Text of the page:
Having established the proof-of-concept synthesis of bare polythiophenes, we embarked on the on-dendrimer synthesis of other aromatic polymers including historical and benchmark poly(para-phenylene)s (PPPs) and other previously inaccessible bare aromatic polymers (Fig. 4). At the outset, PPP was synthesized by the same catalyst-transfer polymerization reaction with monomer 9. The thus-obtained dendrimer-ligated PPP 10 was highly soluble in common organic solvents such as chloroform, THF and hexane and shows blue fluorescence. LDI-TOF mass spectroscopy after cleavage reaction shows a mass distribution of main chain-unsubstituted PPP 11 with 6–16 benzene rings (Supplementary Fig. 10). Moreover, IR spectroscopy of 11 shows an identical absorption band to previously synthesized unsubstituted PPP (see SI for details)15. The on-dendrimer synthesis can be applied not only to rather familiar PPPs and PTs11,12,13,14,15,16,44,45, but also to other bare aromatic polymers with unprecedented structures. For example, dendrimer-ligated bare polyfluorene (d-PFL) 13 and polybenzotriazole (d-PBT) 16 were synthesized by catalyst-transfer polymerization of monomer 12 and 15 on the same dendrimer support40,46. The dendrimer-cleaving reactions of 13 and 16 afforded insoluble white and orange solid, respectively. Their LDI-TOF mass spectra showed a mass distribution corresponding to unsubstituted polyfluorene 14 and polybenzotriazole 17 (Supplementary Figs. 11, 12). Furthermore, the synthesis of block copolymer (d-PPP-PT) 18 containing benzene and thiophene units was also demonstrated. LDI-TOF mass spectroscopy after the cleavage reaction shows a complicated mass distribution indicating the generation of unsubstituted phenylene-thiophene block copolymer 19 (Supplementary Figs. 13, 14).

Fig. 4: Synthesis of dendrimer-ligated and dendrimer-free bare aromatic polymers.
figure 4

Reagents and conditions: (i) RuPhos Pd G3 (1.0 equiv.), RuPhos (1.5 equiv.), K3PO4 (150 equiv.), THF/H2O, 50 °C, 1 h; then 9 (15 equiv.), 50 °C, 24 h; (ii) tBu3P Pd G2 (1.0 equiv.), 2 M Na2CO3 aq. (0.35 mL), THF, room temperature, 1 h; then 12 (9.0 equiv.), 0 °C, 17 h; (iii) RuPhos Pd G3 (1.0 equiv.), RuPhos (1.5 equiv.), K3PO4 (150 equiv.), THF/H2O, 50 °C, 1 h; then 15 (10 equiv.), 40 °C, 24 h; (iv) RuPhos Pd G3 (1.0 equiv.), RuPhos (1.5 equiv.), K3PO4 (150 equiv.), THF/H2O, 50 °C, 1 h; then 9 (7.0 equiv.), 50 °C, 18 h; then 6 (7.0 equiv.), 45 °C, 12 h; (v) DIBAL-H (excess), THF, room temperature, 17–24 h. tBu3P Pd G2 chloro[(tri-tert-butylphosphine)-2-(2-aminobiphenyl)]palladium(II). The pictures in yellow marks are chloroform solutions of dendrimer-ligated aromatic polymers and their fluorescence under 365 nm UV irradiation. The pictures in green marks are unsubstituted aromatic polymers precipitating in chloroform, which are taken under 365 nm UV irradiation.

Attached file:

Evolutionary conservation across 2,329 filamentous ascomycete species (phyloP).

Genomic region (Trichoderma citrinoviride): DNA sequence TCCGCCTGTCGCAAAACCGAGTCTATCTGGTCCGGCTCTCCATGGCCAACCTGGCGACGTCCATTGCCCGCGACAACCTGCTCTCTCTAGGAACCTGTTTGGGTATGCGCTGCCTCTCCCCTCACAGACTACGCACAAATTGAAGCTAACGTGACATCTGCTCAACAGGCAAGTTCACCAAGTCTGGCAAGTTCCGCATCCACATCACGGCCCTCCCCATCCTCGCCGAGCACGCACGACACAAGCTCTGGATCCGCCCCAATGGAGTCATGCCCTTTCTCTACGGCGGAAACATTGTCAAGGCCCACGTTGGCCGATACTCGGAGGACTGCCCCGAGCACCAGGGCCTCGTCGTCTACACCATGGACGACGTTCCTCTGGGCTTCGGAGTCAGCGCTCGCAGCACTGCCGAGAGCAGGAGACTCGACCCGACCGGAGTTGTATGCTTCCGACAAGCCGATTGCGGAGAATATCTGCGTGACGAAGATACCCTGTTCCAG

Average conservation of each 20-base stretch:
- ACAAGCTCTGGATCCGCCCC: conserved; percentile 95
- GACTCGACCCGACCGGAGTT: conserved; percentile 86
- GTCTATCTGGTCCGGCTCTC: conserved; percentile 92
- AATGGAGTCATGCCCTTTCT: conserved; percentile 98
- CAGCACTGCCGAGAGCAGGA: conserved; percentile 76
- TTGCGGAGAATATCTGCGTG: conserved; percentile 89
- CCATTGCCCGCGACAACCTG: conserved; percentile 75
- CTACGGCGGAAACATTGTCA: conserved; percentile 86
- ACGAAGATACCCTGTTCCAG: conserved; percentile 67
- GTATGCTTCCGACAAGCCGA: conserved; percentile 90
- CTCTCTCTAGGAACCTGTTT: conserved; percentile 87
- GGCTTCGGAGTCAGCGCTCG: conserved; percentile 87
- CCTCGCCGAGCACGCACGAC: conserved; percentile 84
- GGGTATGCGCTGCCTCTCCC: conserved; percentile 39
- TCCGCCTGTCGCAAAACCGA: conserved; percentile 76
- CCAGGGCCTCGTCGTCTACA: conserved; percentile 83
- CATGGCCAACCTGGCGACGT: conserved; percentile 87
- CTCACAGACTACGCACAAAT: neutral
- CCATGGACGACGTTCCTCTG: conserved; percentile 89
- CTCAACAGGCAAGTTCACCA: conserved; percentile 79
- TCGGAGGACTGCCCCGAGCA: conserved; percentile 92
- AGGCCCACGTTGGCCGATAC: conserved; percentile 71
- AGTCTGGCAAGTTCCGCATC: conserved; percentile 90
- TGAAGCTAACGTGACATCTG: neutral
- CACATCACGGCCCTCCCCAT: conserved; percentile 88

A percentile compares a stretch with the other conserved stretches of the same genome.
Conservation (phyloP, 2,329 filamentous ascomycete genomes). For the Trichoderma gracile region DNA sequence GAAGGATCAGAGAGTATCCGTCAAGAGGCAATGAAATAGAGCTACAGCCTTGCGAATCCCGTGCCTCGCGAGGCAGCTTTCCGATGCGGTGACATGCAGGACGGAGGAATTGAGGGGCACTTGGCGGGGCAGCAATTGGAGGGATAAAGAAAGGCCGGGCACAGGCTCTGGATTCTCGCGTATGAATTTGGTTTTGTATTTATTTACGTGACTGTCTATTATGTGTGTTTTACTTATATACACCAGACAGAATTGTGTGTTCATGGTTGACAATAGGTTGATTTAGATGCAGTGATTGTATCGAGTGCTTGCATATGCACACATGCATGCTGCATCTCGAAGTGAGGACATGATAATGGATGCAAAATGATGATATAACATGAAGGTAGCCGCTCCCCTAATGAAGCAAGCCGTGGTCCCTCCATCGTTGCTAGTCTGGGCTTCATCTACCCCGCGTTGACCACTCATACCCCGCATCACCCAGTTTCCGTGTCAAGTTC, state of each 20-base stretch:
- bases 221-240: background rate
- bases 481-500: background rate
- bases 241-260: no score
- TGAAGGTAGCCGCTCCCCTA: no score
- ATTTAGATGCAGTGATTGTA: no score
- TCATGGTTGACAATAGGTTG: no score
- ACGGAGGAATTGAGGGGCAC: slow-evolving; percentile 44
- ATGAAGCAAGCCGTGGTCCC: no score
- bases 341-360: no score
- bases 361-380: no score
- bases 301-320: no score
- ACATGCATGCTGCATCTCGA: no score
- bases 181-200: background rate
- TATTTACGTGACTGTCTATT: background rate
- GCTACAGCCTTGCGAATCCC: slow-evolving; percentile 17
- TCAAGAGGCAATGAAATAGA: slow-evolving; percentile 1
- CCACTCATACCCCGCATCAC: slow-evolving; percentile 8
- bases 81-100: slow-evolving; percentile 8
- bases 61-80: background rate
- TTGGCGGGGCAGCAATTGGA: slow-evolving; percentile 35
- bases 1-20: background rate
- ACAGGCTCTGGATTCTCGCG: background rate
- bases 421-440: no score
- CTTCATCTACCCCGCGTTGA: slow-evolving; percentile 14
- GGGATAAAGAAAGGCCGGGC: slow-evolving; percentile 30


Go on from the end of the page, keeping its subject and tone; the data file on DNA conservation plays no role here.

Photophysical properties of bare aromatic polymers

As already mentioned, long and bare polythiophenes have remained synthetically out of reach due to the solubility problem. Thus, we are now in a position to experimentally uncover a range of properties of bare polythiophene structures in solution, such as UV/vis absorption and fluorescence. In a hexane solution, dendrimer-ligated polythiophene 7 shows an absorption maximum at 510 nm and exhibits orange fluorescence, with peaks at 621, 679, 750 nm (Fig. 5a). On the other hand, regioregular poly(3-hexylthiophene) (P3HT) (Mn = 30–40 kg mol–1) is known to have its maximum absorption at 455 nm47. One of the reasons for this stark difference between our bare polythiophene 7 and P3HT is presumably derived from deplanarization of polymer backbone in P3HT caused by introduced alkyl chain. Experimental absorption maxima of unsubstituted polythiophene48 (> 36-mer) and planar polythiophenes49,50 (18-mer, 32-mer) are 536 nm, 517 nm and ca. 530 nm, respectively. These values indicate that polythiohene backbone of 7 has a planar structure similar to its unsubstituted analog. In addition, the photophysical properties of dendrimer-ligated PPP 10 were also investigated (Fig. 5b). The maximum absorption wavelength appears at 340 nm, and the fluorescence spectrum exhibits emission maximum at 397 nm and shoulder peaks at 418, 447 and 483 nm. These values are highly consistent with those of solid-state unsubstituted PPP reported by Müllen15. It is worth noting that our soluble bare PPP shows similar characteristics to its insoluble unsubstituted analog. In other words, dendrimer support 5 can grant high solubility to bare aromatic polymers without much property change. Furthermore, photophysical properties of other bare aromatic polymers (d-PFL, d-PBT, d-PPP-PT) were measured. Polymers d-PFL and d-PBT have absorption maxima at 375 nm and 468 nm, and show blue (λmax = 412 nm) and yellow (λmax = 577 nm) fluorescence, respectively. In case of block copolymer d-PPP-PT, absorption maxima of 338 nm and 480 nm were observed, which respectively derive from oligo(para-phenylene) and oligothiophene units. Overall, photophysical properties of unprecedented bare aromatic polymers were revealed by our dendrimer-supported strategy (Fig. 5c–e).

Fig. 5: Photophysical properties of polythiophenes 7 and 8.
figure 5